ye believe me yet, or shall I call Antiquity from the old schools of Greece

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“ 'To testify the arms of Chastity ? “ Hence had the huntress Dian her dread bow, “ Fair silver-shafted queen, for ever chaste ! " Wherewith she tam'd the brinded lioness “ And spotted mountain pard, but set at nought “ The friv’lous bolt of Cupid : gods and men “ Fear'd her stern frown, and she was Queen o'th'

Woods. " What was the snaky-headed Gorgon shield «That wise Minerva wore, unconquer'd virgin! 6. Wherewith she freez'd her foes to congeald stone, “ But rigid looks of chaste austerity “ And noble grace, that dash'd brute violence " With sudden adoration and blank awe? o. So dear to Heav’n is saintly chastity, “ That, when a soul is found sincerely so, “ A thousand livery'd angels lacquey her, Driving far off each thing of sin and guilt, 130 “ And in clear dream and solemn vision “ Tell her of things that no gross ear can hear, “ Till’oft converse with heav'nly habitants Begin to cast a beam on th' outward shape, •« The unpolluted temple of the mind, " And turn it by degrees to the soul's essence, « Till all be made immortal. « But when lust “ By unchaste looks, loose gestures, and foul talk, “ But most by lewd and lavish act of sin, “ Lets in defilement to the inward parts, “ The soul grows clotted by contagion,

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140

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7. Bro.

"Imbodies and imbrutes, till she quite lose
" The divine property of her first being.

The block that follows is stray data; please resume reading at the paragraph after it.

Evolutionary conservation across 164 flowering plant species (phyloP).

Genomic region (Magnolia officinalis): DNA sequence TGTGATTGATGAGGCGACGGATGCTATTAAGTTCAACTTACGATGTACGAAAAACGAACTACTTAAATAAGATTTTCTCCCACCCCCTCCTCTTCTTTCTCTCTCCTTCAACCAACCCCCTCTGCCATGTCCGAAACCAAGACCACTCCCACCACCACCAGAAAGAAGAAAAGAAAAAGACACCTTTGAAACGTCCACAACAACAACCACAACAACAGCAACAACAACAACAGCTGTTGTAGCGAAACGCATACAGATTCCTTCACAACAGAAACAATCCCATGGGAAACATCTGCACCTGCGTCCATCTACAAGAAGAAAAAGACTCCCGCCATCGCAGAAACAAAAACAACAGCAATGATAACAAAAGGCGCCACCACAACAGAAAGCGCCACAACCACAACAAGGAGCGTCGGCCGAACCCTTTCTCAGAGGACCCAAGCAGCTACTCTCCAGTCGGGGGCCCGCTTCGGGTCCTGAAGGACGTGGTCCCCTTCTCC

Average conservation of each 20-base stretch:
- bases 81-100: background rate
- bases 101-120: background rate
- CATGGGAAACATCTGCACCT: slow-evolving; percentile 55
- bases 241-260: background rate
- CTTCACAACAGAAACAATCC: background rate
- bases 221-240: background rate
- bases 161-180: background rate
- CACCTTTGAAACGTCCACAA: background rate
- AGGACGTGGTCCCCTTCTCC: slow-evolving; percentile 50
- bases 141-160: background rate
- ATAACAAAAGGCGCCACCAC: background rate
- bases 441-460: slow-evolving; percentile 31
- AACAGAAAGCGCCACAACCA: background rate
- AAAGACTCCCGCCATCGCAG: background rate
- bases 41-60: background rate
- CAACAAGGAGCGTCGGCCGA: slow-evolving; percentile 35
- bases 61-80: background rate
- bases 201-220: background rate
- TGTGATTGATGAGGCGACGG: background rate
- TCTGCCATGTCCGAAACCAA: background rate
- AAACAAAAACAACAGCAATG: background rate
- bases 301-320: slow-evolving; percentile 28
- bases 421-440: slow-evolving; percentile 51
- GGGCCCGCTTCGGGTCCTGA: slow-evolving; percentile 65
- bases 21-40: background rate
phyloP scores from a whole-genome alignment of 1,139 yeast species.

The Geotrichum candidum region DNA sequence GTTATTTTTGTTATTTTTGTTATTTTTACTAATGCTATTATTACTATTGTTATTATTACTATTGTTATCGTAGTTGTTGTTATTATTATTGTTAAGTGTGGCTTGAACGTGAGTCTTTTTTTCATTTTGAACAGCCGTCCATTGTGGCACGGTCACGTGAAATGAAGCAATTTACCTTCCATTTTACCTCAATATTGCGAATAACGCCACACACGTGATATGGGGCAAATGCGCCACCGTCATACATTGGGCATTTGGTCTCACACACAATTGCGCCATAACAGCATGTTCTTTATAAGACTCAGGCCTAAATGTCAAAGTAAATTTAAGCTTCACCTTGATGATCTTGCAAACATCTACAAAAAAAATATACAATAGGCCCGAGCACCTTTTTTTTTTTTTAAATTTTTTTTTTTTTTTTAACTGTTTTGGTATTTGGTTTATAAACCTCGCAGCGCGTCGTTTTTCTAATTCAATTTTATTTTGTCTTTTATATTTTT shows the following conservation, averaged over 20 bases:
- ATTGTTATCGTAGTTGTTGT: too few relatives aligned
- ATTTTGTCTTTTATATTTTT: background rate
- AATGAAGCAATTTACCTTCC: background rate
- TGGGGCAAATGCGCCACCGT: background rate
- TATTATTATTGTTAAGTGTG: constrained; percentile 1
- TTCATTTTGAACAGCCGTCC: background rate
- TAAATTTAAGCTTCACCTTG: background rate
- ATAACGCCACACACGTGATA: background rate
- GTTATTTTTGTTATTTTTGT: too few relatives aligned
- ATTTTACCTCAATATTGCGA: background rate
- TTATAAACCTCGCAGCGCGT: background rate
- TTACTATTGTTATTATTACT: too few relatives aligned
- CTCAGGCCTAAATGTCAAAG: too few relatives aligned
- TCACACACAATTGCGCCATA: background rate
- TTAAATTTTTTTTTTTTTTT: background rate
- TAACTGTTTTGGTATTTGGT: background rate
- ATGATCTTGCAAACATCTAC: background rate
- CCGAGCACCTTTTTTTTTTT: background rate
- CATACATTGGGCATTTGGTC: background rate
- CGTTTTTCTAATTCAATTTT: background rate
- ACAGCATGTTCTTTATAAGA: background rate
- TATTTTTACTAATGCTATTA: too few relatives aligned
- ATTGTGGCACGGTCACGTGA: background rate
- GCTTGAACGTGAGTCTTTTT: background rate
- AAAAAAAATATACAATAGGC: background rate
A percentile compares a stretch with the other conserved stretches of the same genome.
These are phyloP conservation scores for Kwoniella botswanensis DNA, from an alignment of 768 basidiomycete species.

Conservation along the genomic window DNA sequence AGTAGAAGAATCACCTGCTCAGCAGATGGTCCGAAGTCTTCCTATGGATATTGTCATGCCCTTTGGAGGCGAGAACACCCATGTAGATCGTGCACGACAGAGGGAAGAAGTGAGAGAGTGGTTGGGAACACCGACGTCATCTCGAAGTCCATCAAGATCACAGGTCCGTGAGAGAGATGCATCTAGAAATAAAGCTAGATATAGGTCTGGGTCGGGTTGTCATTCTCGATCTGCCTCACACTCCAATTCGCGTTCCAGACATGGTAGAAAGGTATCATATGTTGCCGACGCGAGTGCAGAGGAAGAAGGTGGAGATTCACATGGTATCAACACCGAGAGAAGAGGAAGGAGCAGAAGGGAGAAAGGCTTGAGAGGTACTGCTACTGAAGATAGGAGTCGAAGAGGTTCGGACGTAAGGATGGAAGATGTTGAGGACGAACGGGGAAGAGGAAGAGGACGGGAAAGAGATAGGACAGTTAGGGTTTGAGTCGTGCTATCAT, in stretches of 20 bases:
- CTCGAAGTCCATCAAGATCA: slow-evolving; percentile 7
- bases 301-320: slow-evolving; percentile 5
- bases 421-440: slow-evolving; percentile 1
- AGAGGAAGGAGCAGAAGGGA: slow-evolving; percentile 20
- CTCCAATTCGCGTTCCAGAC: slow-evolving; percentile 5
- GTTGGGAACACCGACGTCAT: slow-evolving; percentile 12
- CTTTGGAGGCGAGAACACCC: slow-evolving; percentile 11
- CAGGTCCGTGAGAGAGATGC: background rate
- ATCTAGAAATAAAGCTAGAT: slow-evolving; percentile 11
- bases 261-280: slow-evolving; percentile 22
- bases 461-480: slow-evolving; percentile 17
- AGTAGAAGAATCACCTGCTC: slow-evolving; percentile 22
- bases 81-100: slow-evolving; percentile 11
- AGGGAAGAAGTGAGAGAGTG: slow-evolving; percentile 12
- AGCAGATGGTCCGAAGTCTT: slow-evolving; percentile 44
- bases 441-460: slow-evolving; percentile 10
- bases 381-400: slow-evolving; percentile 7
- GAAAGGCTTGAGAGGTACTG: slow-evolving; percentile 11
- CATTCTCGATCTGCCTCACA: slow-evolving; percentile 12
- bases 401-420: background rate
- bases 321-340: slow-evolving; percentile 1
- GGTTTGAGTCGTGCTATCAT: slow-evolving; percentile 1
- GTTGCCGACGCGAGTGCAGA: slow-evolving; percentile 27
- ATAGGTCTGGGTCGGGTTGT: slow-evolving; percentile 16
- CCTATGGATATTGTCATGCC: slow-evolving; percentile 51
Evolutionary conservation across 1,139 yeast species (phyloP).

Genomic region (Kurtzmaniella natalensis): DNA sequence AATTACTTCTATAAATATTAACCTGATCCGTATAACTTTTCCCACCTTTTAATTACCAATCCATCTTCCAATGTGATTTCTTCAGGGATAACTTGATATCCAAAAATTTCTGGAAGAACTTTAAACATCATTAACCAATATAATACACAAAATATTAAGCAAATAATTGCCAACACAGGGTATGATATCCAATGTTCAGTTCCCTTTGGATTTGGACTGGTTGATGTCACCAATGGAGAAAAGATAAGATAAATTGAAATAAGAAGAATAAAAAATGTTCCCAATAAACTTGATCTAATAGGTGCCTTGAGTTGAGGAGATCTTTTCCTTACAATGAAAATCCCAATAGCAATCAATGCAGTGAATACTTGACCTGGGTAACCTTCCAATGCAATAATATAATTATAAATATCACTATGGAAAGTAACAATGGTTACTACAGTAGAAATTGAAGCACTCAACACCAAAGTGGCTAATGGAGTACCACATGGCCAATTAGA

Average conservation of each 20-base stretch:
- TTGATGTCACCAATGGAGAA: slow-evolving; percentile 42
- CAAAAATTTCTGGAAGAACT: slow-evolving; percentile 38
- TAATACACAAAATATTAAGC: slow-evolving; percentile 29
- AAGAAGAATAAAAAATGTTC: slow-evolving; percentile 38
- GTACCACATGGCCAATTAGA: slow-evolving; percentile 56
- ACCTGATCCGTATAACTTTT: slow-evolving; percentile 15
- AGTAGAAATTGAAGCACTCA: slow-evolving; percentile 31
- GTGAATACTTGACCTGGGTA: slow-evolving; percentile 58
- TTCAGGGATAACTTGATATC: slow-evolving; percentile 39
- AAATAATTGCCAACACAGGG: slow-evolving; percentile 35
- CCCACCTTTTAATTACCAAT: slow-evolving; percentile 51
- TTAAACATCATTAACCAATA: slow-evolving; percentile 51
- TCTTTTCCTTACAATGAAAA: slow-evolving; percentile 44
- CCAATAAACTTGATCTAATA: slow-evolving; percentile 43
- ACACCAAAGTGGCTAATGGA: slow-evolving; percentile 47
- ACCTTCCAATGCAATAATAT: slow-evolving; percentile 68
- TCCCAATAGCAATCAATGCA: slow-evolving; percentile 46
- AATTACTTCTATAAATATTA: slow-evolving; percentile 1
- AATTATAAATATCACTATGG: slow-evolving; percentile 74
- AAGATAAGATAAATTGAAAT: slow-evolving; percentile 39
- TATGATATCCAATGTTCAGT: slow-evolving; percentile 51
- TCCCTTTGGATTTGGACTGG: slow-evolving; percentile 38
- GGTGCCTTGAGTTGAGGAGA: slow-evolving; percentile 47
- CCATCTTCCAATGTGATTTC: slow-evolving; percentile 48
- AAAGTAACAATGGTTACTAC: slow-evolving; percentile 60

"Such are those thick and gloomy shadows damp
“Oft' seen in charnel vaults and sepulchres,
Ling’ring and sitting by a new-made grave,
“As loath to leave the body that it lov’d,
" And link'd itself in carnal sensuality
“To a degen’rate and degraded state.

150 “How charming is divine philosophy! “Not harsh and crabbed, as dull fools suppose, “But musical as is Apollo's lute, “And a perpetual feast of nectar'd sweets, “Where no crude surfeit reigns.”

-List, list! I hear
Some far-off halloo break the silent air.
Y. Bro. Methought so to; what should it be?

E. Bro. For certain
Either some one like us night-founder'd here, 160
Or else some neighbour woodman, or at worst
Some roving robber calling to his fellows.
Y. Bro. Heav'n keep my sister! Again! again! and

near! Best draw, and stand upon our guard.

E. Bro.

E. Bro. I'll halloo;

If he be friendly he comes well; if not,
Defence is a good cause, and Heav'n be for us.
Enter the first Attendant Spirit, habited like a Shepherd.
7. Bro. That halloo I should know-What are you?

speak.